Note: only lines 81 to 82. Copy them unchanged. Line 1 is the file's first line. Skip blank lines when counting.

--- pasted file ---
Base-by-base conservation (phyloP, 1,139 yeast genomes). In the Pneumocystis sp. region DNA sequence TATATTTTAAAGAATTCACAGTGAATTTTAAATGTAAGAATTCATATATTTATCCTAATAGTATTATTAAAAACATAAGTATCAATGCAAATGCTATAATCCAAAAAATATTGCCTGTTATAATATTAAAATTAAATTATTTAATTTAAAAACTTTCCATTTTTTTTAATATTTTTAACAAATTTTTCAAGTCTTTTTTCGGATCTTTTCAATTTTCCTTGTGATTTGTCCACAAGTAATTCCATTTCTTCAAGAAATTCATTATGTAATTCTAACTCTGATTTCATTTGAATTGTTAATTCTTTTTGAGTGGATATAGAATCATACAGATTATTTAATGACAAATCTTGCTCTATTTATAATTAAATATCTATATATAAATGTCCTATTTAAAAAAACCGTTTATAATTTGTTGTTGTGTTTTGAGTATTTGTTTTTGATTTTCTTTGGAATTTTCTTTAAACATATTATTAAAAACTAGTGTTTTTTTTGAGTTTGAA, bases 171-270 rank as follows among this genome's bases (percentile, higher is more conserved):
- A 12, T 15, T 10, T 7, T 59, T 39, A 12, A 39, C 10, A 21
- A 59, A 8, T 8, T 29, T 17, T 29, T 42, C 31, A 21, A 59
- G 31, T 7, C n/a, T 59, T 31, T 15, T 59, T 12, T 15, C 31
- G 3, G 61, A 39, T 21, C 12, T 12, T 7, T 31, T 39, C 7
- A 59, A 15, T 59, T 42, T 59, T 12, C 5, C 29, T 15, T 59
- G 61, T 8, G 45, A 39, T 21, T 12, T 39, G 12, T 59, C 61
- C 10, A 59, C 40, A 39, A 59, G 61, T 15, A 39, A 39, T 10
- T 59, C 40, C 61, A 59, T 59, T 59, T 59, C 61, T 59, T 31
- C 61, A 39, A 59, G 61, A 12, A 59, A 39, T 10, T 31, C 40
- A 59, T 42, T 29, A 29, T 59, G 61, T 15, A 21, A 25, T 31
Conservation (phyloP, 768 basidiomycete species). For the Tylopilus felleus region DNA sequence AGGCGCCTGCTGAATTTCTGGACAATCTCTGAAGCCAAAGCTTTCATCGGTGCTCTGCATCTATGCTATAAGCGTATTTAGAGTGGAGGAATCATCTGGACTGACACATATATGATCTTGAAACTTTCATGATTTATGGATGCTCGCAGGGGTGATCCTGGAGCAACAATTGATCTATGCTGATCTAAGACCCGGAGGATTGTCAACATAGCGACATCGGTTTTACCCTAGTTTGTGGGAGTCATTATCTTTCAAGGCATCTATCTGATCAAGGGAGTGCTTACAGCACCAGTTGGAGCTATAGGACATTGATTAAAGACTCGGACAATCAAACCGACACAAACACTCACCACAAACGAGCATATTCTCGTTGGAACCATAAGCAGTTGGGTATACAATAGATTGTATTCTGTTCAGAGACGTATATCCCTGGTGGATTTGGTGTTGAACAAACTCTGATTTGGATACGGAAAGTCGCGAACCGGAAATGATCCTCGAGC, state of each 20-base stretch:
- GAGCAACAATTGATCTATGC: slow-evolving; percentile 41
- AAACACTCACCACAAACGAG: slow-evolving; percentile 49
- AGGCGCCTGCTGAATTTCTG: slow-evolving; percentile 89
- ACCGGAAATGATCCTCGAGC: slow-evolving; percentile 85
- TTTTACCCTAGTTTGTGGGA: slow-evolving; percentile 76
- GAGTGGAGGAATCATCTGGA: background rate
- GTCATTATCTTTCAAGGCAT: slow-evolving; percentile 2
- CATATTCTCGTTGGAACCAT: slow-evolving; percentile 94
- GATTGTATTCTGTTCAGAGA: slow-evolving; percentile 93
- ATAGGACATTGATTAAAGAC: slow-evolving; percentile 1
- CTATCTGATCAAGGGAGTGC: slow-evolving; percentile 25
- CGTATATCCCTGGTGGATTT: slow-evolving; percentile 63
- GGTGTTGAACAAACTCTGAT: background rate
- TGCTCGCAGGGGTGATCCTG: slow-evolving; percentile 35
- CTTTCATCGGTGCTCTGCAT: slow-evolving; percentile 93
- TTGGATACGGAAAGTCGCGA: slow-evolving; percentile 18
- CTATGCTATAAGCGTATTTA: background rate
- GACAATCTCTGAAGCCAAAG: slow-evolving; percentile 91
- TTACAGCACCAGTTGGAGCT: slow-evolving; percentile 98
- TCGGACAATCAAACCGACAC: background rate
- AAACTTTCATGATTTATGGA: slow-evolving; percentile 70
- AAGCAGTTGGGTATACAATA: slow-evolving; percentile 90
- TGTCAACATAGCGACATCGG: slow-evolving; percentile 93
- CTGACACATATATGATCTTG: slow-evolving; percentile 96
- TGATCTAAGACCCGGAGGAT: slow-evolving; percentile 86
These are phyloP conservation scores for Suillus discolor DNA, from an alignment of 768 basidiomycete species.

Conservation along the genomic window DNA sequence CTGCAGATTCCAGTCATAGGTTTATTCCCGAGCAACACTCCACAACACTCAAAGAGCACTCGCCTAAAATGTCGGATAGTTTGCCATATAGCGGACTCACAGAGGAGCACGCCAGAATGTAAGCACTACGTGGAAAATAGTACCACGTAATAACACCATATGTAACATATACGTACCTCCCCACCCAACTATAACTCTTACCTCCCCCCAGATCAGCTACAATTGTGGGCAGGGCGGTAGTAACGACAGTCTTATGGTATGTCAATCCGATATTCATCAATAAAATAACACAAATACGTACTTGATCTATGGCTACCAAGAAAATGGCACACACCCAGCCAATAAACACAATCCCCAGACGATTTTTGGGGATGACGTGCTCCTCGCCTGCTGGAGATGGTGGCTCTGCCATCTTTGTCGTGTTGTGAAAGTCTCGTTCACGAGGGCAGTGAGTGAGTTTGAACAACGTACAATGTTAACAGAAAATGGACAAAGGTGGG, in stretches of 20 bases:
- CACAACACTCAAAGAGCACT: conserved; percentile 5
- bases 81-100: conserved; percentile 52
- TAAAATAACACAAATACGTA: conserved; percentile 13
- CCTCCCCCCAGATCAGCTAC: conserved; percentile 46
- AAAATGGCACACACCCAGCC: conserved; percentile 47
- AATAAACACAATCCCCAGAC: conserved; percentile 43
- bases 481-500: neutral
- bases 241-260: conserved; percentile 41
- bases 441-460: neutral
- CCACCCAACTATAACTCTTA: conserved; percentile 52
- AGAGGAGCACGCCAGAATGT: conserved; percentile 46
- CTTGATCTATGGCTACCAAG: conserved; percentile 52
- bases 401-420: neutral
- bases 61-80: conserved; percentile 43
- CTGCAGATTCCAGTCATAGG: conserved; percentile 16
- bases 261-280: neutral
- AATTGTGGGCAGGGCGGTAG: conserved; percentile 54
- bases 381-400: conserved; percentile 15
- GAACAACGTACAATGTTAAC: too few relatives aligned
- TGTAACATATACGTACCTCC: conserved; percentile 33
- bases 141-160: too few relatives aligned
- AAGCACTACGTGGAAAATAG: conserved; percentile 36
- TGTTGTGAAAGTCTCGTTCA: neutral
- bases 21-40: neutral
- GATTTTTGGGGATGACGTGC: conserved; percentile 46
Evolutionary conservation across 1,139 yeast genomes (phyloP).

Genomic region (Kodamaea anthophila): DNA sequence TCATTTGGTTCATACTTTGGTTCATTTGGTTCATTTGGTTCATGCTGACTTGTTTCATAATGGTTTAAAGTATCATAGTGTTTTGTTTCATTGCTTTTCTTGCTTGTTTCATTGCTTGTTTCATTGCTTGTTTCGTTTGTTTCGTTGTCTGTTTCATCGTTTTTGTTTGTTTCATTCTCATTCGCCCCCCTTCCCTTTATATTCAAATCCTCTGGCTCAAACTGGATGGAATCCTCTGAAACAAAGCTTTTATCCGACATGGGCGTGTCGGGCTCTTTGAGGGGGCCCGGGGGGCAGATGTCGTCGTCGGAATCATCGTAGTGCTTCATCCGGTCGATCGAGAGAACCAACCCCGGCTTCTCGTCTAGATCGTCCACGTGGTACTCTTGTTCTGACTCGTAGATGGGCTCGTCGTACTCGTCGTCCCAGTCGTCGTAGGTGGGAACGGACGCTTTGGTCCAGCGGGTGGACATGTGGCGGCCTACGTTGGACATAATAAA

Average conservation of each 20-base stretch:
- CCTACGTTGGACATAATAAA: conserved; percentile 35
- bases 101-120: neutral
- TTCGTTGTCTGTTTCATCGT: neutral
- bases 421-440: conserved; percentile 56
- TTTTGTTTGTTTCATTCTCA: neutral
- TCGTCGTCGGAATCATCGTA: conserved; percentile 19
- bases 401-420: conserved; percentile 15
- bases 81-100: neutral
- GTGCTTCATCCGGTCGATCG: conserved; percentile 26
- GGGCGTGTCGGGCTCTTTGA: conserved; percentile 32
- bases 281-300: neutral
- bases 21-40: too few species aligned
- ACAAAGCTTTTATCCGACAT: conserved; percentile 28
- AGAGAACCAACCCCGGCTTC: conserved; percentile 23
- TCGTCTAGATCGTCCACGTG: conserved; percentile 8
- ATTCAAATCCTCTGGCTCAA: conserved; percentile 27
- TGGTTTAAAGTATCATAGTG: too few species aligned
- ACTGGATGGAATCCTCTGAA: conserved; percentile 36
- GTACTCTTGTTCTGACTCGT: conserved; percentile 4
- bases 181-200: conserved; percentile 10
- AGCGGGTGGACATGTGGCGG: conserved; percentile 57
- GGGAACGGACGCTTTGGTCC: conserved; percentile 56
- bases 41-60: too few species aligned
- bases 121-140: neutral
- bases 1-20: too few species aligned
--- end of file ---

- AGAGAACCAACCCCGGCTTC: conserved; percentile 23
- TCGTCTAGATCGTCCACGTG: conserved; percentile 8